(xiii) For systems using the chlorine dioxide option, a summary of CT values for each day shall be submitted within 10 days after the month in which monitoring was conducted.

(xiv) For systems using the ozone option, a summary of CT values for each day shall be submitted within 10 days after the month in which monitoring was conducted.

(xv) For systems using the UV option, validation test results demonstrating operating conditions that achieve the required UV dose shall be submitted no later than the treatment compliance date. A monthly report, summarizing the percentage of water entering the distribution system that was not treated by UV reactors operating within validated conditions for the required dose shall be submitted within 10 days after the month in which monitoring was conducted.

(6) Within 10 days of the end of any quarter in which monitoring of disinfection byproducts (DBP) and/or disinfection byproduct precursors (DBPP) is required under section 5-1.52 Table 9A and/or sections 5-1.60 and 5-1.61, the following must be reported to the State:

(i) Number of DBP and DBPP samples taken during the quarter.

(ii) Date and results of each DBP and DBPP sample taken during the last quarter.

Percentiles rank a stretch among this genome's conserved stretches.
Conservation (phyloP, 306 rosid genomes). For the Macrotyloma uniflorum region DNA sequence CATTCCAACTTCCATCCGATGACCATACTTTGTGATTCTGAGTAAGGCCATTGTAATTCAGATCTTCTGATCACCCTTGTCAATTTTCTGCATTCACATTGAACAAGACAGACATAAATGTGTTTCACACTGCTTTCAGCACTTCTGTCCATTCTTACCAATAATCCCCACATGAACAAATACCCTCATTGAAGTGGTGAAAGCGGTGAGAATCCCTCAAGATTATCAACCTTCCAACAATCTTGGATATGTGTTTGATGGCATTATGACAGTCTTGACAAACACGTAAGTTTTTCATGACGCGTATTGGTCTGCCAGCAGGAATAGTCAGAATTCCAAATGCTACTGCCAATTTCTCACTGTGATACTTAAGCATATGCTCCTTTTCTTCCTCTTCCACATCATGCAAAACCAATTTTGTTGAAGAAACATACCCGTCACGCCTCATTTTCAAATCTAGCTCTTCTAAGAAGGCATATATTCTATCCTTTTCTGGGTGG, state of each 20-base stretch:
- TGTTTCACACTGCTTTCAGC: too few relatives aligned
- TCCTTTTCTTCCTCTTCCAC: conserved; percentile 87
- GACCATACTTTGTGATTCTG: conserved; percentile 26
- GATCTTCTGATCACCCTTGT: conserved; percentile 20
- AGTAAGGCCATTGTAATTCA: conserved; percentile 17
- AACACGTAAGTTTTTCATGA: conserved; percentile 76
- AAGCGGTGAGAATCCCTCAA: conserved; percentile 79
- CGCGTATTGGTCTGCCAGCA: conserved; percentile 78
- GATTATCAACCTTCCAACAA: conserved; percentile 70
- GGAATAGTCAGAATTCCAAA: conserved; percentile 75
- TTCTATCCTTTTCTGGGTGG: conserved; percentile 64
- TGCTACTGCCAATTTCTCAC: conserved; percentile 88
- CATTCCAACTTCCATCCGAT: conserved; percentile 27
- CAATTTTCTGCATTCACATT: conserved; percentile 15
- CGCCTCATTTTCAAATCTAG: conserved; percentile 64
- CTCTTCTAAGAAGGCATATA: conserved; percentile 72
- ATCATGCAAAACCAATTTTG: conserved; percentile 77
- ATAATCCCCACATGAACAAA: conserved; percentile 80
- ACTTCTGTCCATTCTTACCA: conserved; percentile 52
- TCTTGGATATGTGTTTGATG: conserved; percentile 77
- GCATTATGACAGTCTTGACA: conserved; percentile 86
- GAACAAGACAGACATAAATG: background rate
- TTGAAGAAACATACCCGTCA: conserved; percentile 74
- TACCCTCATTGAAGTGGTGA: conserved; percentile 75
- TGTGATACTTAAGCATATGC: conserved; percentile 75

(iii) The arithmetic average of DBP quarterly results for the last four quarters for each monitoring location (LRAA).  If the LRAA calculated based on fewer than four quarters of data would cause the MCL to be exceeded regardless of the monitoring results of subsequent quarters, the system must report this information to the State as part of the first report due following the end of the quarter or anytime thereafter that this determination is made.  If the system is required to conduct monitoring at a frequency that is less than quarterly, the system must make compliance calculations beginning with the first compliance sample unless the system is required to conduct increased monitoring under section 5-1.52 Table 9A or 5-1.51.